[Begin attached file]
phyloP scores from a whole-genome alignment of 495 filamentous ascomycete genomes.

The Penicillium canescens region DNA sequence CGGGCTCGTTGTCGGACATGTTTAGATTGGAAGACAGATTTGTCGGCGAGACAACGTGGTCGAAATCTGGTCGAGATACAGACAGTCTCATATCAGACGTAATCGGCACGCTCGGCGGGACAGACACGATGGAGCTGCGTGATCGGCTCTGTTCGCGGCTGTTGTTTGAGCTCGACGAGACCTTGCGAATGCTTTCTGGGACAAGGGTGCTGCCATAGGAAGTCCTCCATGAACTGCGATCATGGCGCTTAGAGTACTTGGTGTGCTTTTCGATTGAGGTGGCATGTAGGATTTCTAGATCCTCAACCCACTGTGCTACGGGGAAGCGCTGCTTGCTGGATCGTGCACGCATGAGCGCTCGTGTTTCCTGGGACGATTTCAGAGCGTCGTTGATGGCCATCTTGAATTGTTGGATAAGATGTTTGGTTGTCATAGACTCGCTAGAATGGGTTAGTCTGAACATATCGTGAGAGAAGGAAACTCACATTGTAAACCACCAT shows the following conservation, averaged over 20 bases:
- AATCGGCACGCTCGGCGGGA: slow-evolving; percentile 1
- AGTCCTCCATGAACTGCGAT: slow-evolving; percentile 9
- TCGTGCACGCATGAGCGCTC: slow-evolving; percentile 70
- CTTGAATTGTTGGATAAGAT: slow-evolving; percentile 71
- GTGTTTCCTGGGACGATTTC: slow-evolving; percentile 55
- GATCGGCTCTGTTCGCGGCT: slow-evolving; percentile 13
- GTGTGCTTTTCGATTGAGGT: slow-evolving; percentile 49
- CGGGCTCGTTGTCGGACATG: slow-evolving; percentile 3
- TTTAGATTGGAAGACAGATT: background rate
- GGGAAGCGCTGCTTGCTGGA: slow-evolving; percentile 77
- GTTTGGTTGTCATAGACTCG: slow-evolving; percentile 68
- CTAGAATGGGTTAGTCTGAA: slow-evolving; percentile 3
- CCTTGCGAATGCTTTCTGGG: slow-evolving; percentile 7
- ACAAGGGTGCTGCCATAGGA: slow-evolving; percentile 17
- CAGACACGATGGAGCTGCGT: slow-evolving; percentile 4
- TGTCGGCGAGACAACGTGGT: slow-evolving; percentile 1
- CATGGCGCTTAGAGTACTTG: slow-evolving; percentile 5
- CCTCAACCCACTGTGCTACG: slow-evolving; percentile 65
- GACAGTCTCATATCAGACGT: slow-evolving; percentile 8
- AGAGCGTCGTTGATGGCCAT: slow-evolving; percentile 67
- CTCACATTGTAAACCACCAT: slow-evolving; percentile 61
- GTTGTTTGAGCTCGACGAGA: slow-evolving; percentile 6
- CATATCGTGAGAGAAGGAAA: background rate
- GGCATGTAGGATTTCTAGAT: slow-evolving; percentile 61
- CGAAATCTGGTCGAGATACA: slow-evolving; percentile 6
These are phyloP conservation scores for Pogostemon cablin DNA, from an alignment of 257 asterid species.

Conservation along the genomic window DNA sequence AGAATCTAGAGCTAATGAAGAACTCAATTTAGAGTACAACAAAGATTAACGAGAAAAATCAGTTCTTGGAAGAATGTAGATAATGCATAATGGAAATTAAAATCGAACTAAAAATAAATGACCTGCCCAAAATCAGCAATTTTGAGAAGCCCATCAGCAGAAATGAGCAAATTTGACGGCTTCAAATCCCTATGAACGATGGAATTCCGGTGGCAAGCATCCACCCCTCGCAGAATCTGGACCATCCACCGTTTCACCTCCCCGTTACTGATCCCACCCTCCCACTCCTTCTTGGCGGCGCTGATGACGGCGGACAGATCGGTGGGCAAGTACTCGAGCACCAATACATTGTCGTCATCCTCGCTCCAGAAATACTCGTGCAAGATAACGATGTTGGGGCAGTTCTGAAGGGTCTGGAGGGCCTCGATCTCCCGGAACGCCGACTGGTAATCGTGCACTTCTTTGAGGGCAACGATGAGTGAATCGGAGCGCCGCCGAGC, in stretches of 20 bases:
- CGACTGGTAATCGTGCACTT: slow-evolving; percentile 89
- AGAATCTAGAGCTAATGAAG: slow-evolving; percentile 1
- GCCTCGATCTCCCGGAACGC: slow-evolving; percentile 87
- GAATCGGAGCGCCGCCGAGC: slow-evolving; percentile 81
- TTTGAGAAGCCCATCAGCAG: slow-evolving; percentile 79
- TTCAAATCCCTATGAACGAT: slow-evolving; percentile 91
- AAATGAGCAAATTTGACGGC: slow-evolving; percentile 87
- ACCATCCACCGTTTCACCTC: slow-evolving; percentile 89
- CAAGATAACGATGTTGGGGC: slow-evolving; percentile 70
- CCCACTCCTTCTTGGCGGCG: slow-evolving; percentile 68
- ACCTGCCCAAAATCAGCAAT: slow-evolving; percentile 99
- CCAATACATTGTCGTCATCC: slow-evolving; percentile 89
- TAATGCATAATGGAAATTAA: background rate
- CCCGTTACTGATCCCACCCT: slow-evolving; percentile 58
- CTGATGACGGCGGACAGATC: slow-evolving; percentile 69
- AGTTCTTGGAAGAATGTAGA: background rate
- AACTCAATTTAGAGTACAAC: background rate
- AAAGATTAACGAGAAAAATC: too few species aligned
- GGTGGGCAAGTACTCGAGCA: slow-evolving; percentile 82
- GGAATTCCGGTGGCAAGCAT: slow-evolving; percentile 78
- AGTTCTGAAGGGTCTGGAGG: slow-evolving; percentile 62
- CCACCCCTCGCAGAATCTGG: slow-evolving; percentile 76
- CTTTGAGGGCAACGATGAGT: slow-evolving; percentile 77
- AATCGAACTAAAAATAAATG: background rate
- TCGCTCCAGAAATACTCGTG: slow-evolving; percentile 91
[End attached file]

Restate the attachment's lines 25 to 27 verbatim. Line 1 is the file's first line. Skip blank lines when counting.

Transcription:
- CATATCGTGAGAGAAGGAAA: background rate
- GGCATGTAGGATTTCTAGAT: slow-evolving; percentile 61
- CGAAATCTGGTCGAGATACA: slow-evolving; percentile 6